When an economics professor discovered last year that attractive people earn significantly more on the job, it wasn’t shocking. After all, the sexy among us can charm interviewers and clients, and have likely lived with a measure of confidence their whole lives. But there’s one stage of the job-acquisition process where it might not pay to be hot if you’re a woman. As econ professor Bradley J. Ruffle writes online for the Harvard Business Review, HR departments may be biased against attractive women. Why? Because HR departments are largely staffed by other young women. Even if it’s unconscious, jealousy rears its ugly head.
Ruffle and his colleague Ze’ev Shtudiner found that attractive female candidates for jobs advertised in Israel received 6% fewer call-backs than “plain-looking” female candidates, when both included their photos with their resumes. Women who didn’t include photos at all were 23% likelier to be called in for an interview than an attractive woman with a photo.
Intriguingly, women applying at employment agencies, as opposed to companies themselves, experienced much less of a “beauty penalty.” Ruffle speculates that this is because the HR screeners wouldn’t anticipate working side-by-side with the hires in this case, so there would be little incentive to screen out supposedly threatening hotties.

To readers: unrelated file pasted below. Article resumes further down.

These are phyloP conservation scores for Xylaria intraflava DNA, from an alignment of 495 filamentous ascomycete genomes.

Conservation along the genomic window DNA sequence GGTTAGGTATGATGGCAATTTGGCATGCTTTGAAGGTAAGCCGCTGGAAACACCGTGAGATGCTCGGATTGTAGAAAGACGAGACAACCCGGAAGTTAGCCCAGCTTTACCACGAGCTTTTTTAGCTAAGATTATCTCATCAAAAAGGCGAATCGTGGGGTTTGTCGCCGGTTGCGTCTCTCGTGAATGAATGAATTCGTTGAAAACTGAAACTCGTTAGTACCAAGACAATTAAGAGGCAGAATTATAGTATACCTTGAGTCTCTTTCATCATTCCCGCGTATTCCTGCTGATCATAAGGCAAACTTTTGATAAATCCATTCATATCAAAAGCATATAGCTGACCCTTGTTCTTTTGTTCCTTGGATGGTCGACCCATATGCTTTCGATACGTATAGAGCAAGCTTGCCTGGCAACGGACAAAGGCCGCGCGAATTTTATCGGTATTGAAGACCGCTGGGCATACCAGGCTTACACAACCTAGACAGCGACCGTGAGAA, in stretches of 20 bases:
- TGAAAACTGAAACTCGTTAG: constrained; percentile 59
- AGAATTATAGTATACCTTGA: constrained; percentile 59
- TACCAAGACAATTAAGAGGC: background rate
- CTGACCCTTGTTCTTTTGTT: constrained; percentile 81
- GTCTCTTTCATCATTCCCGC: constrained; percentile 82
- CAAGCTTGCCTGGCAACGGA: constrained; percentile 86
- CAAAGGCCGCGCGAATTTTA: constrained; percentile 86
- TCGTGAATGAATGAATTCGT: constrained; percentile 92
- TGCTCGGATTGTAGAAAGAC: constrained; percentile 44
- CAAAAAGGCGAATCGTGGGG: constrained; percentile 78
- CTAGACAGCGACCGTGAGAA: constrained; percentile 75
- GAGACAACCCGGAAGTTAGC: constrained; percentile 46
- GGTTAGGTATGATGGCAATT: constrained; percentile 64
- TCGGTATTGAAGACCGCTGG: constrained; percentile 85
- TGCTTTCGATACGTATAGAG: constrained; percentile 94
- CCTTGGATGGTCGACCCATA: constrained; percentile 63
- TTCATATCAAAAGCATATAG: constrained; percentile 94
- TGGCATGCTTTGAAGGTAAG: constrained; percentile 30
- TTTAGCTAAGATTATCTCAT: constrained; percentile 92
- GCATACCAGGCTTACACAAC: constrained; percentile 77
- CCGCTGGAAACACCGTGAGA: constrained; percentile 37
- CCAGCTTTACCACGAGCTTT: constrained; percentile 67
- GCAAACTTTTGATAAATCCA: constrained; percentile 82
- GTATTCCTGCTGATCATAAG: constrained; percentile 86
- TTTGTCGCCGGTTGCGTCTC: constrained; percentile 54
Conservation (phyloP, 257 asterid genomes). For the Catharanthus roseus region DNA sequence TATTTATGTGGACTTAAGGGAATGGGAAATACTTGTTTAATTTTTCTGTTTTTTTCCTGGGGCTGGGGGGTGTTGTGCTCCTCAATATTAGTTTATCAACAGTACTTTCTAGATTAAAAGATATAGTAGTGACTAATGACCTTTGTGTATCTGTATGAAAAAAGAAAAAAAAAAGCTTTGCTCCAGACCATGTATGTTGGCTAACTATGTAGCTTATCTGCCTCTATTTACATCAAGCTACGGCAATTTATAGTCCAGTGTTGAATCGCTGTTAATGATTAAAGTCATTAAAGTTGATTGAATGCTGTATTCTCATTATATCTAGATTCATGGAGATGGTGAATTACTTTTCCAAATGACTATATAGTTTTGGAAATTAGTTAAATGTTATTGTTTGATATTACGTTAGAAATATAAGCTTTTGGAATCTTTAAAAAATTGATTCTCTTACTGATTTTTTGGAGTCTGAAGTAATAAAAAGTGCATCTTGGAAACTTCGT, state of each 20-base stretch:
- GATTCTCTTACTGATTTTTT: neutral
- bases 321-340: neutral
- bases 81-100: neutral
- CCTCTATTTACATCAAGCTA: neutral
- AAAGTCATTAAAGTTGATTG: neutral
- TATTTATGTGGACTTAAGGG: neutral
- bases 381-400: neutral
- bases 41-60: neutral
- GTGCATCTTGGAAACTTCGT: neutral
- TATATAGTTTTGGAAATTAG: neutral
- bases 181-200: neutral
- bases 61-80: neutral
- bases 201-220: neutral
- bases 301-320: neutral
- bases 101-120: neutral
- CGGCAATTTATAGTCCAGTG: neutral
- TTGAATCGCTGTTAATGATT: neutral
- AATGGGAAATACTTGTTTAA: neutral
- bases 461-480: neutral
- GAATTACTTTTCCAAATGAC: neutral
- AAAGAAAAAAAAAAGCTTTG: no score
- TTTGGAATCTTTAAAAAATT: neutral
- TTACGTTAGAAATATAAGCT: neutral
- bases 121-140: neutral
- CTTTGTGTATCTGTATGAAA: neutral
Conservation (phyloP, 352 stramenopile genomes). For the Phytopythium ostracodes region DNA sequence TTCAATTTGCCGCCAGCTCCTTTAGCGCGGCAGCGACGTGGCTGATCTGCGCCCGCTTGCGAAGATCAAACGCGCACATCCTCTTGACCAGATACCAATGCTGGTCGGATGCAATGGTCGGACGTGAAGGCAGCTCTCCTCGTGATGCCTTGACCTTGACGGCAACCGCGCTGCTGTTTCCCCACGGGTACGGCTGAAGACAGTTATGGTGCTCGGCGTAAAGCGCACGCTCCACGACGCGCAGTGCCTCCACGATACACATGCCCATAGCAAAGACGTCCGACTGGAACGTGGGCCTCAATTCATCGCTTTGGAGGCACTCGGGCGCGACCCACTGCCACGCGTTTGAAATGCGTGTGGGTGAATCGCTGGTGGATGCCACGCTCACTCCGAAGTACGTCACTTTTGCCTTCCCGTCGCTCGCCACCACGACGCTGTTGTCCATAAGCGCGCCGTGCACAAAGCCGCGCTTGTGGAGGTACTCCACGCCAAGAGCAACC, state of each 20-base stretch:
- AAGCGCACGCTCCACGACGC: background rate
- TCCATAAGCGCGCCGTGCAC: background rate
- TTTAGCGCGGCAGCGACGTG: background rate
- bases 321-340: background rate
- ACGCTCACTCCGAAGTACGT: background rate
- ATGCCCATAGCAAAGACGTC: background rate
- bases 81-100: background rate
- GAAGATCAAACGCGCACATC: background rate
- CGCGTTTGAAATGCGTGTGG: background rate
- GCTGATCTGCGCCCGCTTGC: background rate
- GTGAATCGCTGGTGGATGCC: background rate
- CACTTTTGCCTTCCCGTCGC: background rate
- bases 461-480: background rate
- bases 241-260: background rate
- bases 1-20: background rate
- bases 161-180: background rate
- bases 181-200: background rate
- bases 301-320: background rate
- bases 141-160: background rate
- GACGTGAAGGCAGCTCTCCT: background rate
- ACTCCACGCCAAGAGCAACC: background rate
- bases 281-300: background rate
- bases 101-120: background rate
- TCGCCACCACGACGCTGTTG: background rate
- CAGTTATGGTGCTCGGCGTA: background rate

Here’s the kicker: Attractive men who included their photos fared better than other guys. Ruffle writes, “This male beauty premium did not come as a surprise in light of the large body of psychological research showing that attractive people are generally viewed positively along numerous dimensions. They’re believed to be happier, healthier, more intelligent, luckier in marriage, and so on. Thus the responses to the CV photos of attractive women really stand out and tell us a lot about the screeners’ biases.”
Resume photos are required in China, common in Europe, and on the rise in Israel, Turkey, and elsewhere, according to Ruffle, who teaches in Israel. As he points out in his piece, most American job applicants wouldn’t even think of attaching a photo to their resumes. But in a world in which 76% of employers use Facebook to screen job applicants, it’s getting harder and harder to keep your appearance a secret before your interview.